pack towards evening, the rabbis presume
[>ah let the dove out in the morning. They
de, therefore, that the dove must have
[a considerable distance. They state that
therefore, inferred that the earth all around
vered by water.
AFTER AN interval of another seven days, he
again sent the dove, and she brought the olive
leaf. Noah understood that the waters had almost
completely disappeared, because the olive tree
grew to no great height. He waited another seven
days and sent the dove out again.
The rabbis have a beautiful comment on the
tact that the dove came back to Noah with the
bitter olive leaf in its mouth. They said that it is
better to have better food that comes from God
than the sweetest food at the hands of man.
It is interesting to note that there are many
diverse cultures that tell stories about a Great
Flood.
"BUT THE biblical account is far more than a
prehistoric memory or a variant of ancient folk
legends; it is above all a story with a moral. Its
themes are sin, righteousness, and man's second
opportunity to live in accordance with, rather
than opposed to, the will of God.
"There is agreement between the biblical and
other Near Eastern flood stories on many details
the ark, the raven, the dove but there are
fundamental differences in approach. In the
Bible, it is human sin that causes the Flood; in
the Babylonian-Akkadian epic of 'Atrahasis,'
human boisterousness and noise disturb the sleep
of the gods and cause them to react. In the Bible,
Noah is saved so that he might begin the human
voyage over again; in 'Gilgamesh,' the flood hero
is elevated to immortal status and, thereby, is
removed from human history." (The Torah, The
Book of Genesis, with a Modern Commentary by
W. Gunther Plaut, p.61)
Editor's note: Please send all questions to
ASK ABE
The Jewish Federation
of South H rei ward
2838 Hollywood Blvd.
Hollywood, Florida 33020
New BBW Group Forming
B'nai B'rith Women announces the formation of a new
chapter in the Hemispheres Complex and surrounding area. All
interested women are invited to attend Wednesday, Oct 26,
12:30 p.m., at the Ocean Terrace Room, Hallandale.
The organization wupports Hillel Foundations, B'nai B'rith
Youth Organizations, the Anti-Defamation League, and the
Children's Home and Group House in Israel, as well as
numerous other projects.
Adele Beckerman is BBW field representative for the North
Miami Beach-Hollywood area.
Rabbi Klein to Get Bonds Award
BEN-ARI
JDLELIGHTING
TIME
6:27
5HVAN 5738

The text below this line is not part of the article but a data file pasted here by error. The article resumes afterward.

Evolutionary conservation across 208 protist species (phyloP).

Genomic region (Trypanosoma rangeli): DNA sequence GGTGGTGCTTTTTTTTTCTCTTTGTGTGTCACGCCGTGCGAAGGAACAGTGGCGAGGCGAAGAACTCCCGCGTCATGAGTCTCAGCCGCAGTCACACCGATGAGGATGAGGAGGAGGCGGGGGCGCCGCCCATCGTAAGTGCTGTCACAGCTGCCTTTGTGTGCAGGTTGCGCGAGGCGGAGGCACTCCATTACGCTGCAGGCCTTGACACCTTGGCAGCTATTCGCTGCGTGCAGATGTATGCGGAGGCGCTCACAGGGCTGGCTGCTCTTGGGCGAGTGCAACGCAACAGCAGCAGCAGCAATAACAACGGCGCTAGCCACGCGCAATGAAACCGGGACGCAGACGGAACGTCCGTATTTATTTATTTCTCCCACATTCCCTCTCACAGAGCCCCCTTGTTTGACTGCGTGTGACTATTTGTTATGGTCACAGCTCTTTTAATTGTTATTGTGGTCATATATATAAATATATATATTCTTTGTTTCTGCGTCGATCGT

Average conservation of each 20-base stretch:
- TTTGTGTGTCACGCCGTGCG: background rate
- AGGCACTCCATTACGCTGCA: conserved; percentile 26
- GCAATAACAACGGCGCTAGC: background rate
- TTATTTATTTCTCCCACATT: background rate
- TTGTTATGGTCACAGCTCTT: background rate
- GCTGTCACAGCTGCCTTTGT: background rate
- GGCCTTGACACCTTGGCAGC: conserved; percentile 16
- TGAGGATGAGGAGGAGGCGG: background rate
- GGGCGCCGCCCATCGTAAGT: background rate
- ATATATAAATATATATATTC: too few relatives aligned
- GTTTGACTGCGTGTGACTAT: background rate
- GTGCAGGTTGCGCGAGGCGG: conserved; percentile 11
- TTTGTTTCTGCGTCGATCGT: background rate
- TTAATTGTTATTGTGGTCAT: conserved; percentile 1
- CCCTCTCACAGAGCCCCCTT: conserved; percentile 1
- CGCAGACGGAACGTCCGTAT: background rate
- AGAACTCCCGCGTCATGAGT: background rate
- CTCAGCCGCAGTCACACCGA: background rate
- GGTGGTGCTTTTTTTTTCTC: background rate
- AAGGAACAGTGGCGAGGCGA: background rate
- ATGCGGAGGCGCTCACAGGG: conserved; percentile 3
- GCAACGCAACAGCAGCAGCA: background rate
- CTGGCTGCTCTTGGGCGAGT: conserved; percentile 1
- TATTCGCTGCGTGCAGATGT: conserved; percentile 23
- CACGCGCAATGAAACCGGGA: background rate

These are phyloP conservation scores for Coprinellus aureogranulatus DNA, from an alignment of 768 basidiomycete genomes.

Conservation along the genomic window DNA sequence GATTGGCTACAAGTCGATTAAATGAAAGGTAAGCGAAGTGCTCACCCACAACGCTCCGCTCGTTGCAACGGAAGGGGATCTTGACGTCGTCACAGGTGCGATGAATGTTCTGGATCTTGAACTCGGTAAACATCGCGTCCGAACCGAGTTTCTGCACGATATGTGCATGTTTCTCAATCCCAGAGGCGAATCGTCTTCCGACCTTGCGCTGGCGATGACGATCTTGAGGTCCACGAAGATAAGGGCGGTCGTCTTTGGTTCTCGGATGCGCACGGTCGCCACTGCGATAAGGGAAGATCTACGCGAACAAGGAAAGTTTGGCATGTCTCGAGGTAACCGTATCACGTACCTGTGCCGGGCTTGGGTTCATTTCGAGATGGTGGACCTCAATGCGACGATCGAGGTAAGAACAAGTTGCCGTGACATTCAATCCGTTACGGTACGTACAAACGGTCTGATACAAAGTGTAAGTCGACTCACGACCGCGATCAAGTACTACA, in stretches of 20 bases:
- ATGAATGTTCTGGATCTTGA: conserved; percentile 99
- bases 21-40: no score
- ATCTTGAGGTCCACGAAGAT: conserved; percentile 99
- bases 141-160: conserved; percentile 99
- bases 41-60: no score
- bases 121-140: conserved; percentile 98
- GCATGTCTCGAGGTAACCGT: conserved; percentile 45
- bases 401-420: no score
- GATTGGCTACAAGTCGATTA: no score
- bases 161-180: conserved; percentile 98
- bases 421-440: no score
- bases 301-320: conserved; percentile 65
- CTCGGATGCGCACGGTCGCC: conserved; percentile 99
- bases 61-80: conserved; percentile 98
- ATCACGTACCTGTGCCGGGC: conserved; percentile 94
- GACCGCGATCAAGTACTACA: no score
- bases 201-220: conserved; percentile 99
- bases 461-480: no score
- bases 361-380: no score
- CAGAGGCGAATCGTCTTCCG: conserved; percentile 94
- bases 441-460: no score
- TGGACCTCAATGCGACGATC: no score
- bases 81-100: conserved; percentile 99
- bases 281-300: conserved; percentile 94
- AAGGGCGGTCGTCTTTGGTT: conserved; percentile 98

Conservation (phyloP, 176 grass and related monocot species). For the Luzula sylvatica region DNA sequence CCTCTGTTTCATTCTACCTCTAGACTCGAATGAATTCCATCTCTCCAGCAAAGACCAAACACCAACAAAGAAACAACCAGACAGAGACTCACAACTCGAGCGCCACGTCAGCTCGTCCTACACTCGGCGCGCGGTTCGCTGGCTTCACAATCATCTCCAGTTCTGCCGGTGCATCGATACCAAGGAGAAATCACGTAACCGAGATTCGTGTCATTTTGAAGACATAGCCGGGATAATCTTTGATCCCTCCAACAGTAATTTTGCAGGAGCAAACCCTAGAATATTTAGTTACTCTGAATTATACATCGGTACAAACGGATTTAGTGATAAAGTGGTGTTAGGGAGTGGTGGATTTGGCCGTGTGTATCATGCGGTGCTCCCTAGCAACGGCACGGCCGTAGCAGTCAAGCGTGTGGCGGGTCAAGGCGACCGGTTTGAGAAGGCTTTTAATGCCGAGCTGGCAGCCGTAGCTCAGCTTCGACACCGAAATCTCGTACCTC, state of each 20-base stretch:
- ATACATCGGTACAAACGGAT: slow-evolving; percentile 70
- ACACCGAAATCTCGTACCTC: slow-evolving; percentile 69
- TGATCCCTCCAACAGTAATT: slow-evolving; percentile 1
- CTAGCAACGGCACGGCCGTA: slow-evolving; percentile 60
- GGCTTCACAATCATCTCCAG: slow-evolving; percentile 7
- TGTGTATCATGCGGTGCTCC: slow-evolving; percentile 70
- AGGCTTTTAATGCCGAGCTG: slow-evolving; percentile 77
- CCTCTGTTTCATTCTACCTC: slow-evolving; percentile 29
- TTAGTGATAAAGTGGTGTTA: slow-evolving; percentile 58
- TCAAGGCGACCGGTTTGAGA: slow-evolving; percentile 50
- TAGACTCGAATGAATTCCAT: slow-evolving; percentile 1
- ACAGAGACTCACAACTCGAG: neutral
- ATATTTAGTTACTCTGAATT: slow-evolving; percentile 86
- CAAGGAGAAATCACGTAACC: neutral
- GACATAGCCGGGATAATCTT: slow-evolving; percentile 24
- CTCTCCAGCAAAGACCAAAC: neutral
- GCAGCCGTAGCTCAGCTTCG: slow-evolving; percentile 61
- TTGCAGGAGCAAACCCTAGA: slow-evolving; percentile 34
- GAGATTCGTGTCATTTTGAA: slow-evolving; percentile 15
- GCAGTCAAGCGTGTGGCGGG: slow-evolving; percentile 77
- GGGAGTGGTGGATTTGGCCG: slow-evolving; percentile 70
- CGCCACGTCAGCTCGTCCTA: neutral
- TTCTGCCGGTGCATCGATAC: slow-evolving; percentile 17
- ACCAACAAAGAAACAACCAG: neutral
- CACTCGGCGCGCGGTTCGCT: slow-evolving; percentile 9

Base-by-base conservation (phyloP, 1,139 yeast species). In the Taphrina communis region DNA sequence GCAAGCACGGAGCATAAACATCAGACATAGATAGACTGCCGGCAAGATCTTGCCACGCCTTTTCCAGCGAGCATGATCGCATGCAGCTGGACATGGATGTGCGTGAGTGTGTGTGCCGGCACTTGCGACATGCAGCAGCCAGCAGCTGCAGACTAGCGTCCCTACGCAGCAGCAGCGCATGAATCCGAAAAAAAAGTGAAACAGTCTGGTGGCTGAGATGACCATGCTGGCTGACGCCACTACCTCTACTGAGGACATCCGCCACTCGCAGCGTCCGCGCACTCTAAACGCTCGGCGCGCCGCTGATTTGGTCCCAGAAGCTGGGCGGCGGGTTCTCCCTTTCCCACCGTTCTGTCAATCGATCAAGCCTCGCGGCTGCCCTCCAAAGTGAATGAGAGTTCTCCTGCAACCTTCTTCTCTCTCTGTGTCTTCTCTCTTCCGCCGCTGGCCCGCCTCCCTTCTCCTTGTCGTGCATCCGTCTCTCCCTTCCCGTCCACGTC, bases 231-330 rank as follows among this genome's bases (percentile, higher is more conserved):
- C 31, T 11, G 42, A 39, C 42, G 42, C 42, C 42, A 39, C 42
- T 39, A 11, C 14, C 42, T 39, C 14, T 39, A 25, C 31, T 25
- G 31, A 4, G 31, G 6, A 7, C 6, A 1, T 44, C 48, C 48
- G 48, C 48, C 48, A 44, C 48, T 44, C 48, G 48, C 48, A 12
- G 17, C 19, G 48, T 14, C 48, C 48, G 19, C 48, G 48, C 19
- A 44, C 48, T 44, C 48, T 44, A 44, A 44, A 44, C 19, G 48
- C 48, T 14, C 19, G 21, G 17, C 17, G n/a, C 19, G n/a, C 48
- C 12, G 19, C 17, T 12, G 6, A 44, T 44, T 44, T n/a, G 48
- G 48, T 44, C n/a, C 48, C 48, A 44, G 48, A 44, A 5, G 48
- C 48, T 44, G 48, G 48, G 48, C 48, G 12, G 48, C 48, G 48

BB College to Reopen
The B'nai B'rith College will
reopen next month in Miami
Beach for the benefit of officers
and members of B'nai B'rith
lodges in the South Florida area,
it has been announced by Fred
Snyder, president of the Florida
State Association of B'nai B'rith
ous Directory Lo6^-
lORTH BROWARD
1ETH ISRAEL. 7100W. Oak
Blvd. Conservative. Rabbi
Labowlti. Cantor Maurice
IBETH ORR. 2151 Riverside
yform (44)
JEWISH CENTER. 9106
| Conservative. Rabbi Israel
nan. (44-A)
MIRAMAR
[EMPLE. 6920 SW 35th St.
>tive. Rabbi Avrom Drazln.
braham Kester. (48)
EMBROKE PINES
IN THE PINES. 9139 Taft St.
tive Rabbi Bernard I.
13)
PLANTATION
JN JEWISH CONGREGA
S. Nob Hill Rd. Rabbi
kHarr. (64)
'RUCTIONIST SYNA
f473 NW 4th St. (69)
[HALLANDALE
"*LE JEWISH CENTER. 416
|ve Conservative. Rabbi Dr.
Ti. Ph.D. Cantor Jacob Dan
JVTH MIAMI BEACH
IfLEOFNORTHDADE.
|22nd Ave. Reform. Rabbi
I Kongsley. Cantor Irving
HOLLYWOOD
TEMPLE. 310 SW 62nd
ervatlve. Rabbi Max Land
ITEMPLE. 1351 S. 14th Ave.
|Raboi Samuel Jaffe. Assls-
i Jonathan Woll. (45)
IlOM TEMPLE. 4601 Arthur
Jservative. Rabbi Morton
I, Cantor Irving Gold. (46)
IMPLE. 1201 Johnson St.
give. Rabbi Paul M. Kati,
-meritus David Shapiro,
nuda Hellbraun. (65)
[SOLEL. 5100 Sheridan St.,
p. Fla. 33021. Rabbi Robert
f- ta,"or BruceMalin. (47C)
SRAEL OF HOLLYWOOD.
J^p Road, Oaks Condomlnl-
ox. Rabbi Mosne Bomztr.
The college will be held at
Miami Beach Senior High School
for seven consecutive weeks
beginning Oct. 19, and will
consist of two-hour sessions
covering direct dues billing,
membership retention and in-
surance, programming and adult
Jewish education, leadership and
training of officers, youth ser-
vices and fund-raising, Anti-
Defamation League, community
volunteer services and Israel.
DEANS OF the B'nai B'rith
College will be Maurice
Mehlman, retired assistant
superintendent of schools of New
York City, and Julius Freilich,
retired New York City school
principal. Col. Phil Cohen,
regional director of B'nai B'rith,
is the administrator. The faculty
will consist of B'nai B'rith lay
leaders and professionals.
Since its inception in 1971 as a
project of the South Florida